I sit writing my column, while in the next room the kid spews references to dicks, cream, anal sex, Michael Jackson, masturbation, and other things his mother never told him. Why did I never tell him? Well, by the time I thought he was ready, he'd already heard all about it and then some, watching Family Guy and American Dad and "Machinima" videos online. He got the references before he ever got the context, so my job now is to kind of mop up around the conceptual edges and provide opportunities for more balanced conversation. Which does happen sometimes.
It's curious though. Right now most of the jokes are phallic. I wonder about the lack of pussy references. Are they more underground and less apparent to grown-ups, or are they just not important at this point? Is this intense phallic focus is a way of coping with the first stages of rapid physical development? Or an indication of sexual orientation? Or all of the above? Most teenagers are sex and body-obsessed. It will be interesting to see how this plays out.
My main point is, erotic references are where you find them. Just like a little kid raised without war toys will take a stick and turn it into a gun, adolescents (and grownups) will take a baseball bat or a watermelon and imagine all kinds of things. Right now I'm re-reading Cold Comfort Farm, a spoof of rural English life written by Stella Gibbons in 1932. Mr. Mybug, a minor character, bores the heroine during their country walks by finding sexual imagery in the birch trees and everything else he sees: "The stems reminded Mr. Mybug of phallic symbols and the buds made Mr. Mybug think of nipples and virgins... there were few occasions when he was not reminded of a pair of large breasts by the distant hills... God! those rhododendron buds had a phallic, urgent look!"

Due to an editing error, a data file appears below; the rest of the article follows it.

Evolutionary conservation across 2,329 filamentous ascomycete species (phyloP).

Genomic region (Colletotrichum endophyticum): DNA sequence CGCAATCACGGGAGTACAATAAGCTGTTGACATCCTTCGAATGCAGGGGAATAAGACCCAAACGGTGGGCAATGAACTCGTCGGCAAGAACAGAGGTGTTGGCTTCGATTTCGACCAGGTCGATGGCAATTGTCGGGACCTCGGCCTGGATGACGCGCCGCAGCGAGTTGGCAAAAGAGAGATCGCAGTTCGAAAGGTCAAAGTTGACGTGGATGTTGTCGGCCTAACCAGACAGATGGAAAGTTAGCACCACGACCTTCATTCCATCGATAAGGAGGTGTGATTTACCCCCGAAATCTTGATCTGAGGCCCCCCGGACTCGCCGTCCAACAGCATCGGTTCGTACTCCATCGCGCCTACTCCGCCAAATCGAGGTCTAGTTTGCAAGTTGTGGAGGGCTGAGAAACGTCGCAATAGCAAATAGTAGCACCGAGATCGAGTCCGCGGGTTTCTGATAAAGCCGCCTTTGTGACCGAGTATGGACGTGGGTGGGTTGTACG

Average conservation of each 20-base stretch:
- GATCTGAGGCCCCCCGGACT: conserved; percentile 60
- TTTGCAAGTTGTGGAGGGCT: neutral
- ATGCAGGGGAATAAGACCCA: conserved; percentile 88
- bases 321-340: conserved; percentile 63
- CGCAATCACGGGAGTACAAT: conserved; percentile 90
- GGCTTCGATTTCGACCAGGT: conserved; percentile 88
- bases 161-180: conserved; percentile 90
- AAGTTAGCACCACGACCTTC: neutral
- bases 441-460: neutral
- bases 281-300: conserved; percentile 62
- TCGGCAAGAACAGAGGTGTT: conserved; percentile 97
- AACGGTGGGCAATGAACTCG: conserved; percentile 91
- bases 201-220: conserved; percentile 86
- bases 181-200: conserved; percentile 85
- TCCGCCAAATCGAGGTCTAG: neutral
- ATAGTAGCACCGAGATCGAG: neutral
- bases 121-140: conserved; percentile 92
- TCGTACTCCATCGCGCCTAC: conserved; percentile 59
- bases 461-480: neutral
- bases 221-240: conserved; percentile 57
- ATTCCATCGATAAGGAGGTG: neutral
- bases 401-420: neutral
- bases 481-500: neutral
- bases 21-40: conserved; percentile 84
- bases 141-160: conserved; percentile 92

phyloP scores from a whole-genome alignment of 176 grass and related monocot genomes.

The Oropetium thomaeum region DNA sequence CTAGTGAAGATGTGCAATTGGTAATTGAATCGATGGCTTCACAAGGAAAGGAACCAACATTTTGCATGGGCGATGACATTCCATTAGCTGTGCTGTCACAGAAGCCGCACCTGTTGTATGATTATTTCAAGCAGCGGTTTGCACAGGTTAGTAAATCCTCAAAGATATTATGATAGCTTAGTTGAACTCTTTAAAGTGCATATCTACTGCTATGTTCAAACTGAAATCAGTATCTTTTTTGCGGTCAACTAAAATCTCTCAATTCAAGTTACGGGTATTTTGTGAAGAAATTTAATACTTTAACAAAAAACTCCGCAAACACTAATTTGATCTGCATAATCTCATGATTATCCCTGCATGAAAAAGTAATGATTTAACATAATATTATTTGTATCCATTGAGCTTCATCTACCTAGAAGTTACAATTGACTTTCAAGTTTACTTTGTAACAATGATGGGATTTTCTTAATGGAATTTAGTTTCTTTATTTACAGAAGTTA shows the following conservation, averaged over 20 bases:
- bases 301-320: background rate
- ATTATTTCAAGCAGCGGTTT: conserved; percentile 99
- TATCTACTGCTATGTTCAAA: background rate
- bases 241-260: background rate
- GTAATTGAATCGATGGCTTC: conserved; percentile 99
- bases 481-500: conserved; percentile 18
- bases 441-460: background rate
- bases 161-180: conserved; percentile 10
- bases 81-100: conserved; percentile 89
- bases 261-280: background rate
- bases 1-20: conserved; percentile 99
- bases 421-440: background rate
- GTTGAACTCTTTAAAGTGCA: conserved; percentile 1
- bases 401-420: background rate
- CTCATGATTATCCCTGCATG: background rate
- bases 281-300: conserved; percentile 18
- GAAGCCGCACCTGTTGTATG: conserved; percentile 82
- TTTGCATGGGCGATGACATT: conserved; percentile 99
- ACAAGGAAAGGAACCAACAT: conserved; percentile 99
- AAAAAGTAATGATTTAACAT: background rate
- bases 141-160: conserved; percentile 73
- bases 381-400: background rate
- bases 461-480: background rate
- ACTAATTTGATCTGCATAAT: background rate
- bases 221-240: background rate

Even as I write, my teenager is up in his room, giggling. However, I'm pretty certain he's not giggling at footage of rhododendrons, unless enormous "phallic, urgent" buds — carrying heavy artillery — are being animated and blown apart in a Machinima video. Machinima are animated videos created through online games, or as Wikipedia says, "real-time virtual 3-D environments." If you want to know the true state of mind of the average American male, at least those under age thirty, spend ten minutes watching snippets of Machinima for one heck of a reality check. The humor is puerile, crude, violent, homophobic (and sometimes homo-erotic), misogynistic, scatological and phallo-centric. Machinimas abound with references to dicks, especially smelling them. My teenager finds this screamingly funny. That's why he's giggling upstairs.
Dr. Daniel Amen, who writes books showing brain SPECT scans and how an overactive anterior cingulate gyrus or basal ganglia can really mess up your sex life, is a proponent of gender-based brain differences. He says, "testosterone beefs up the area of the brain that is interested in sex. This area is twice as large in men as in women. He really is more interested in sex." Judging by everything I've just written about teenage males, I could say, "maybe, maybe." But it's such a gender-binary statement that I really have to wonder what subtleties are missing here. And obviously, we all know tons of women (cis and otherwise) who have very, very strong sex drives, thank you very much!
Though I do find Dr. Amen's work really interesting in other respects, I have to wonder about the cultural biases of some of his interpretations. Is it really true that the general category of "men" really are more interested in having sex? Or is it that a larger number of their brain cells are actually more interested in cracking sexual jokes, discovering prurient interpretations of restaurant menus, and making ribald Machinimas? Only our pre-frontal (get it, frontal?!) cortex-or maybe our corpus callosum (rhymes with "cum")-really knows for sure.
Image via Wallenrock/Shutterstock.com.
Want to see your work here? Email us!